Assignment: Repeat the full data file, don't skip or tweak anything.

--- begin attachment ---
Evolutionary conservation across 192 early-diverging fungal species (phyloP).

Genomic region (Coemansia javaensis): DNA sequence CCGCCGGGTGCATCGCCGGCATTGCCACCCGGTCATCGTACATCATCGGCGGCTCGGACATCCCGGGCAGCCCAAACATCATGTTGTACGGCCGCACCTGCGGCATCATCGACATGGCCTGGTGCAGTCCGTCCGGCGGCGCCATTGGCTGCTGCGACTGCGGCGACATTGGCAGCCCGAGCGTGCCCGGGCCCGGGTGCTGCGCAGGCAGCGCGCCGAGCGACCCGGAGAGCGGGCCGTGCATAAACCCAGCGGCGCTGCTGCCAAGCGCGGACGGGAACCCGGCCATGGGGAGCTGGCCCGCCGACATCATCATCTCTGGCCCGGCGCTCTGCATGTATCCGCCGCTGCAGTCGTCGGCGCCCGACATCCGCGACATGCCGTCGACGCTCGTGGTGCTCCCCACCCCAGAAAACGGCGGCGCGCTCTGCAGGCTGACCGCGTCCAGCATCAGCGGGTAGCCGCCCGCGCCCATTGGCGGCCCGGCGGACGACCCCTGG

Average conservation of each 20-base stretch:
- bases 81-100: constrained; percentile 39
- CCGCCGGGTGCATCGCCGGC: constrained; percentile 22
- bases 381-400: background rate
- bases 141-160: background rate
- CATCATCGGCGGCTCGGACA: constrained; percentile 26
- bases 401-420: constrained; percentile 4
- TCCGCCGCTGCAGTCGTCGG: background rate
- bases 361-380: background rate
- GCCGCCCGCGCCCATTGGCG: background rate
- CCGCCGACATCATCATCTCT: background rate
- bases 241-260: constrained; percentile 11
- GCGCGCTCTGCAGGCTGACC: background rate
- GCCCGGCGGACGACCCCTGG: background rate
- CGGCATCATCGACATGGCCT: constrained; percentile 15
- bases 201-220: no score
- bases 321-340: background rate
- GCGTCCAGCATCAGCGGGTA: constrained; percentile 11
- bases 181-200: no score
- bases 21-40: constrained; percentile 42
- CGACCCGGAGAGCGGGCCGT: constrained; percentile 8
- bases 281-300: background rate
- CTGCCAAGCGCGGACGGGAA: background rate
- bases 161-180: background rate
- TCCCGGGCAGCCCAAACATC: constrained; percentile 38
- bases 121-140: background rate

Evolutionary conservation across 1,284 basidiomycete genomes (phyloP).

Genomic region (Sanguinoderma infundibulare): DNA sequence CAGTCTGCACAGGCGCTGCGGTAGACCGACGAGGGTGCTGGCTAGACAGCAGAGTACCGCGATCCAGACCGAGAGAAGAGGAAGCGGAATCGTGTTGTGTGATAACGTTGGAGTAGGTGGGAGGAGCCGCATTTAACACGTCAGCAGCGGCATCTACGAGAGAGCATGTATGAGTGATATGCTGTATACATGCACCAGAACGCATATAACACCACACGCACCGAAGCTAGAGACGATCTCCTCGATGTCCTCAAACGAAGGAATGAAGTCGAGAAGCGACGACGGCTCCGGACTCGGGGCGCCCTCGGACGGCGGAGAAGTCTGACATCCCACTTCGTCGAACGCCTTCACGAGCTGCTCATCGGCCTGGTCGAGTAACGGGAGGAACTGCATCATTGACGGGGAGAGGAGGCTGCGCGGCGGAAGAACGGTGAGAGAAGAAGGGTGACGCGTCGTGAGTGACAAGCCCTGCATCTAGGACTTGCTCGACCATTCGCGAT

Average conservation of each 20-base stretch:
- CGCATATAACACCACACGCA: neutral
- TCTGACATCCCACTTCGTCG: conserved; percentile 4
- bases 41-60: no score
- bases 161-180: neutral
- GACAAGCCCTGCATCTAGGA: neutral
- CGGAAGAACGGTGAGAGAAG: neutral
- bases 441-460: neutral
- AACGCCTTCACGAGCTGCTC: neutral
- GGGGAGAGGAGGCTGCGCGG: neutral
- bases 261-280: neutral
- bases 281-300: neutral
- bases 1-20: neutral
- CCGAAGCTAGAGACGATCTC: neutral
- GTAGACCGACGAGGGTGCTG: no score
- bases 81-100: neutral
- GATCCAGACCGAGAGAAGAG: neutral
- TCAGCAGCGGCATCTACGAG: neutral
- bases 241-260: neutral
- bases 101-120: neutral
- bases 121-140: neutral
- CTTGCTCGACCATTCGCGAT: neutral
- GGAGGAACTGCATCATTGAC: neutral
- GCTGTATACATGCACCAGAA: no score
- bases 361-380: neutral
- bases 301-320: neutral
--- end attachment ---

Evolutionary conservation across 192 early-diverging fungal species (phyloP).

Genomic region (Coemansia javaensis): DNA sequence CCGCCGGGTGCATCGCCGGCATTGCCACCCGGTCATCGTACATCATCGGCGGCTCGGACATCCCGGGCAGCCCAAACATCATGTTGTACGGCCGCACCTGCGGCATCATCGACATGGCCTGGTGCAGTCCGTCCGGCGGCGCCATTGGCTGCTGCGACTGCGGCGACATTGGCAGCCCGAGCGTGCCCGGGCCCGGGTGCTGCGCAGGCAGCGCGCCGAGCGACCCGGAGAGCGGGCCGTGCATAAACCCAGCGGCGCTGCTGCCAAGCGCGGACGGGAACCCGGCCATGGGGAGCTGGCCCGCCGACATCATCATCTCTGGCCCGGCGCTCTGCATGTATCCGCCGCTGCAGTCGTCGGCGCCCGACATCCGCGACATGCCGTCGACGCTCGTGGTGCTCCCCACCCCAGAAAACGGCGGCGCGCTCTGCAGGCTGACCGCGTCCAGCATCAGCGGGTAGCCGCCCGCGCCCATTGGCGGCCCGGCGGACGACCCCTGG

Average conservation of each 20-base stretch:
- bases 81-100: constrained; percentile 39
- CCGCCGGGTGCATCGCCGGC: constrained; percentile 22
- bases 381-400: background rate
- bases 141-160: background rate
- CATCATCGGCGGCTCGGACA: constrained; percentile 26
- bases 401-420: constrained; percentile 4
- TCCGCCGCTGCAGTCGTCGG: background rate
- bases 361-380: background rate
- GCCGCCCGCGCCCATTGGCG: background rate
- CCGCCGACATCATCATCTCT: background rate
- bases 241-260: constrained; percentile 11
- GCGCGCTCTGCAGGCTGACC: background rate
- GCCCGGCGGACGACCCCTGG: background rate
- CGGCATCATCGACATGGCCT: constrained; percentile 15
- bases 201-220: no score
- bases 321-340: background rate
- GCGTCCAGCATCAGCGGGTA: constrained; percentile 11
- bases 181-200: no score
- bases 21-40: constrained; percentile 42
- CGACCCGGAGAGCGGGCCGT: constrained; percentile 8
- bases 281-300: background rate
- CTGCCAAGCGCGGACGGGAA: background rate
- bases 161-180: background rate
- TCCCGGGCAGCCCAAACATC: constrained; percentile 38
- bases 121-140: background rate

Evolutionary conservation across 1,284 basidiomycete genomes (phyloP).

Genomic region (Sanguinoderma infundibulare): DNA sequence CAGTCTGCACAGGCGCTGCGGTAGACCGACGAGGGTGCTGGCTAGACAGCAGAGTACCGCGATCCAGACCGAGAGAAGAGGAAGCGGAATCGTGTTGTGTGATAACGTTGGAGTAGGTGGGAGGAGCCGCATTTAACACGTCAGCAGCGGCATCTACGAGAGAGCATGTATGAGTGATATGCTGTATACATGCACCAGAACGCATATAACACCACACGCACCGAAGCTAGAGACGATCTCCTCGATGTCCTCAAACGAAGGAATGAAGTCGAGAAGCGACGACGGCTCCGGACTCGGGGCGCCCTCGGACGGCGGAGAAGTCTGACATCCCACTTCGTCGAACGCCTTCACGAGCTGCTCATCGGCCTGGTCGAGTAACGGGAGGAACTGCATCATTGACGGGGAGAGGAGGCTGCGCGGCGGAAGAACGGTGAGAGAAGAAGGGTGACGCGTCGTGAGTGACAAGCCCTGCATCTAGGACTTGCTCGACCATTCGCGAT

Average conservation of each 20-base stretch:
- CGCATATAACACCACACGCA: neutral
- TCTGACATCCCACTTCGTCG: conserved; percentile 4
- bases 41-60: no score
- bases 161-180: neutral
- GACAAGCCCTGCATCTAGGA: neutral
- CGGAAGAACGGTGAGAGAAG: neutral
- bases 441-460: neutral
- AACGCCTTCACGAGCTGCTC: neutral
- GGGGAGAGGAGGCTGCGCGG: neutral
- bases 261-280: neutral
- bases 281-300: neutral
- bases 1-20: neutral
- CCGAAGCTAGAGACGATCTC: neutral
- GTAGACCGACGAGGGTGCTG: no score
- bases 81-100: neutral
- GATCCAGACCGAGAGAAGAG: neutral
- TCAGCAGCGGCATCTACGAG: neutral
- bases 241-260: neutral
- bases 101-120: neutral
- bases 121-140: neutral
- CTTGCTCGACCATTCGCGAT: neutral
- GGAGGAACTGCATCATTGAC: neutral
- GCTGTATACATGCACCAGAA: no score
- bases 361-380: neutral
- bases 301-320: neutral